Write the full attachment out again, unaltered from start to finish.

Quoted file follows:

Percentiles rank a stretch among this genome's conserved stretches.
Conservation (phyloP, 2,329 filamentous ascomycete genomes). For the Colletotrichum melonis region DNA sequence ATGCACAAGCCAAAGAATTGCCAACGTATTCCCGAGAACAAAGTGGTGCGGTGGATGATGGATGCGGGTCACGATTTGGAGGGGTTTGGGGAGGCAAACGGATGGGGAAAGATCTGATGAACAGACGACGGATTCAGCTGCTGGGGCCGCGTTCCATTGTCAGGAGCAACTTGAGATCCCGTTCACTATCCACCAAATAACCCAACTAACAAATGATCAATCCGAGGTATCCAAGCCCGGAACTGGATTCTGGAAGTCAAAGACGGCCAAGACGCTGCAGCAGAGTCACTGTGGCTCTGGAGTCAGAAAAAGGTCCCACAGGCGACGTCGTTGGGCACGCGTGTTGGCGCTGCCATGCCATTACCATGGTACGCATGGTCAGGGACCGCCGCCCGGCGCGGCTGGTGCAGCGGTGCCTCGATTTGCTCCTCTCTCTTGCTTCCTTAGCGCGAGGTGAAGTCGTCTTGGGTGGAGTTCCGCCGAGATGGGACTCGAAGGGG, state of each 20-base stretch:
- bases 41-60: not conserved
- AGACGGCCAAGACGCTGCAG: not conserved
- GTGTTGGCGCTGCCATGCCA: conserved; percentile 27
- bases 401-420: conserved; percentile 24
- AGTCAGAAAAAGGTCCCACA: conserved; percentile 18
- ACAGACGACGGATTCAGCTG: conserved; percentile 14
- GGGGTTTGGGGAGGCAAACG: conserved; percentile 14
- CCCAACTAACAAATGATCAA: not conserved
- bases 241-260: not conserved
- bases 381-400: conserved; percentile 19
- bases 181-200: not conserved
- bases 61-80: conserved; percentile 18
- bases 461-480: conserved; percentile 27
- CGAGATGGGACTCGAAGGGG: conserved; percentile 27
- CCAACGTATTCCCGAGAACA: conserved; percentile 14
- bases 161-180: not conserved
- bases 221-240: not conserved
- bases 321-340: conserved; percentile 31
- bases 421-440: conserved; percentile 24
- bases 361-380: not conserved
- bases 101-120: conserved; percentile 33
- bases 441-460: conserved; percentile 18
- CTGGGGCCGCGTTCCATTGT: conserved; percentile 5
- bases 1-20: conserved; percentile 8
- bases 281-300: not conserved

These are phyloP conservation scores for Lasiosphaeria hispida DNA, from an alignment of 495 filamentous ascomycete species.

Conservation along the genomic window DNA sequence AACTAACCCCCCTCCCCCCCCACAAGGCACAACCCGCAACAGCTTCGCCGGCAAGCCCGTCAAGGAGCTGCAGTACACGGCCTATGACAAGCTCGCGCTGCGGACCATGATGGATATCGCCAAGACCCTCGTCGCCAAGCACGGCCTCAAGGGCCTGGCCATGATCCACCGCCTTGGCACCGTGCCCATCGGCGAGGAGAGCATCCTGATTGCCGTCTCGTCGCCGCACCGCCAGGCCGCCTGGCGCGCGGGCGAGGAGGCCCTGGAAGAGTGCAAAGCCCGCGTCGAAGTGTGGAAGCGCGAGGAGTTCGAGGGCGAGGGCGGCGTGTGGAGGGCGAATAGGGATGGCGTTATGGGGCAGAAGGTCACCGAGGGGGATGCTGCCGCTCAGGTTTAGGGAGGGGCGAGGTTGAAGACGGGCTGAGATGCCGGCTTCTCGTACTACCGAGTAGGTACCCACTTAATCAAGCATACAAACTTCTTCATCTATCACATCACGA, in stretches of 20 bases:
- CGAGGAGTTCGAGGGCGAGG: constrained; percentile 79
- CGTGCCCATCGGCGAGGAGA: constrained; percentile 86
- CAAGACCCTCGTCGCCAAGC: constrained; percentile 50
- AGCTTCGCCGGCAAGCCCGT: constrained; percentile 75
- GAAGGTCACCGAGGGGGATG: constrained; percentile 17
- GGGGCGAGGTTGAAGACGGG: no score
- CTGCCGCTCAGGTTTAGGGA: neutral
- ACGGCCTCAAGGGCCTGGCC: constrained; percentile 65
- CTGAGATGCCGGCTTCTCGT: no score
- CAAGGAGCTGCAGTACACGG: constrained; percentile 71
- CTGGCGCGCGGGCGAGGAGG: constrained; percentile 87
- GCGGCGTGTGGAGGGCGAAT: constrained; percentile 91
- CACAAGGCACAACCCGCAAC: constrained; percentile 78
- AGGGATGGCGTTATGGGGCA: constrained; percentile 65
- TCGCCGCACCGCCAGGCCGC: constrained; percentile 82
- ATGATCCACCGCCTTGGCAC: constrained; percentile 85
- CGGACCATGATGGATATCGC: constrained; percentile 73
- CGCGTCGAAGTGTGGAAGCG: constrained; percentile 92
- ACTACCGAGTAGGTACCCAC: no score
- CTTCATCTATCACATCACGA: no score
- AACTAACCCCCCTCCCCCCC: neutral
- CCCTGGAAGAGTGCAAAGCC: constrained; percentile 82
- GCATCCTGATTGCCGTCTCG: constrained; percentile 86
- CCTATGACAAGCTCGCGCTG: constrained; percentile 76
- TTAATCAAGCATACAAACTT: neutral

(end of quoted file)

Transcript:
Percentiles rank a stretch among this genome's conserved stretches.
Conservation (phyloP, 2,329 filamentous ascomycete genomes). For the Colletotrichum melonis region DNA sequence ATGCACAAGCCAAAGAATTGCCAACGTATTCCCGAGAACAAAGTGGTGCGGTGGATGATGGATGCGGGTCACGATTTGGAGGGGTTTGGGGAGGCAAACGGATGGGGAAAGATCTGATGAACAGACGACGGATTCAGCTGCTGGGGCCGCGTTCCATTGTCAGGAGCAACTTGAGATCCCGTTCACTATCCACCAAATAACCCAACTAACAAATGATCAATCCGAGGTATCCAAGCCCGGAACTGGATTCTGGAAGTCAAAGACGGCCAAGACGCTGCAGCAGAGTCACTGTGGCTCTGGAGTCAGAAAAAGGTCCCACAGGCGACGTCGTTGGGCACGCGTGTTGGCGCTGCCATGCCATTACCATGGTACGCATGGTCAGGGACCGCCGCCCGGCGCGGCTGGTGCAGCGGTGCCTCGATTTGCTCCTCTCTCTTGCTTCCTTAGCGCGAGGTGAAGTCGTCTTGGGTGGAGTTCCGCCGAGATGGGACTCGAAGGGG, state of each 20-base stretch:
- bases 41-60: not conserved
- AGACGGCCAAGACGCTGCAG: not conserved
- GTGTTGGCGCTGCCATGCCA: conserved; percentile 27
- bases 401-420: conserved; percentile 24
- AGTCAGAAAAAGGTCCCACA: conserved; percentile 18
- ACAGACGACGGATTCAGCTG: conserved; percentile 14
- GGGGTTTGGGGAGGCAAACG: conserved; percentile 14
- CCCAACTAACAAATGATCAA: not conserved
- bases 241-260: not conserved
- bases 381-400: conserved; percentile 19
- bases 181-200: not conserved
- bases 61-80: conserved; percentile 18
- bases 461-480: conserved; percentile 27
- CGAGATGGGACTCGAAGGGG: conserved; percentile 27
- CCAACGTATTCCCGAGAACA: conserved; percentile 14
- bases 161-180: not conserved
- bases 221-240: not conserved
- bases 321-340: conserved; percentile 31
- bases 421-440: conserved; percentile 24
- bases 361-380: not conserved
- bases 101-120: conserved; percentile 33
- bases 441-460: conserved; percentile 18
- CTGGGGCCGCGTTCCATTGT: conserved; percentile 5
- bases 1-20: conserved; percentile 8
- bases 281-300: not conserved

These are phyloP conservation scores for Lasiosphaeria hispida DNA, from an alignment of 495 filamentous ascomycete species.

Conservation along the genomic window DNA sequence AACTAACCCCCCTCCCCCCCCACAAGGCACAACCCGCAACAGCTTCGCCGGCAAGCCCGTCAAGGAGCTGCAGTACACGGCCTATGACAAGCTCGCGCTGCGGACCATGATGGATATCGCCAAGACCCTCGTCGCCAAGCACGGCCTCAAGGGCCTGGCCATGATCCACCGCCTTGGCACCGTGCCCATCGGCGAGGAGAGCATCCTGATTGCCGTCTCGTCGCCGCACCGCCAGGCCGCCTGGCGCGCGGGCGAGGAGGCCCTGGAAGAGTGCAAAGCCCGCGTCGAAGTGTGGAAGCGCGAGGAGTTCGAGGGCGAGGGCGGCGTGTGGAGGGCGAATAGGGATGGCGTTATGGGGCAGAAGGTCACCGAGGGGGATGCTGCCGCTCAGGTTTAGGGAGGGGCGAGGTTGAAGACGGGCTGAGATGCCGGCTTCTCGTACTACCGAGTAGGTACCCACTTAATCAAGCATACAAACTTCTTCATCTATCACATCACGA, in stretches of 20 bases:
- CGAGGAGTTCGAGGGCGAGG: constrained; percentile 79
- CGTGCCCATCGGCGAGGAGA: constrained; percentile 86
- CAAGACCCTCGTCGCCAAGC: constrained; percentile 50
- AGCTTCGCCGGCAAGCCCGT: constrained; percentile 75
- GAAGGTCACCGAGGGGGATG: constrained; percentile 17
- GGGGCGAGGTTGAAGACGGG: no score
- CTGCCGCTCAGGTTTAGGGA: neutral
- ACGGCCTCAAGGGCCTGGCC: constrained; percentile 65
- CTGAGATGCCGGCTTCTCGT: no score
- CAAGGAGCTGCAGTACACGG: constrained; percentile 71
- CTGGCGCGCGGGCGAGGAGG: constrained; percentile 87
- GCGGCGTGTGGAGGGCGAAT: constrained; percentile 91
- CACAAGGCACAACCCGCAAC: constrained; percentile 78
- AGGGATGGCGTTATGGGGCA: constrained; percentile 65
- TCGCCGCACCGCCAGGCCGC: constrained; percentile 82
- ATGATCCACCGCCTTGGCAC: constrained; percentile 85
- CGGACCATGATGGATATCGC: constrained; percentile 73
- CGCGTCGAAGTGTGGAAGCG: constrained; percentile 92
- ACTACCGAGTAGGTACCCAC: no score
- CTTCATCTATCACATCACGA: no score
- AACTAACCCCCCTCCCCCCC: neutral
- CCCTGGAAGAGTGCAAAGCC: constrained; percentile 82
- GCATCCTGATTGCCGTCTCG: constrained; percentile 86
- CCTATGACAAGCTCGCGCTG: constrained; percentile 76
- TTAATCAAGCATACAAACTT: neutral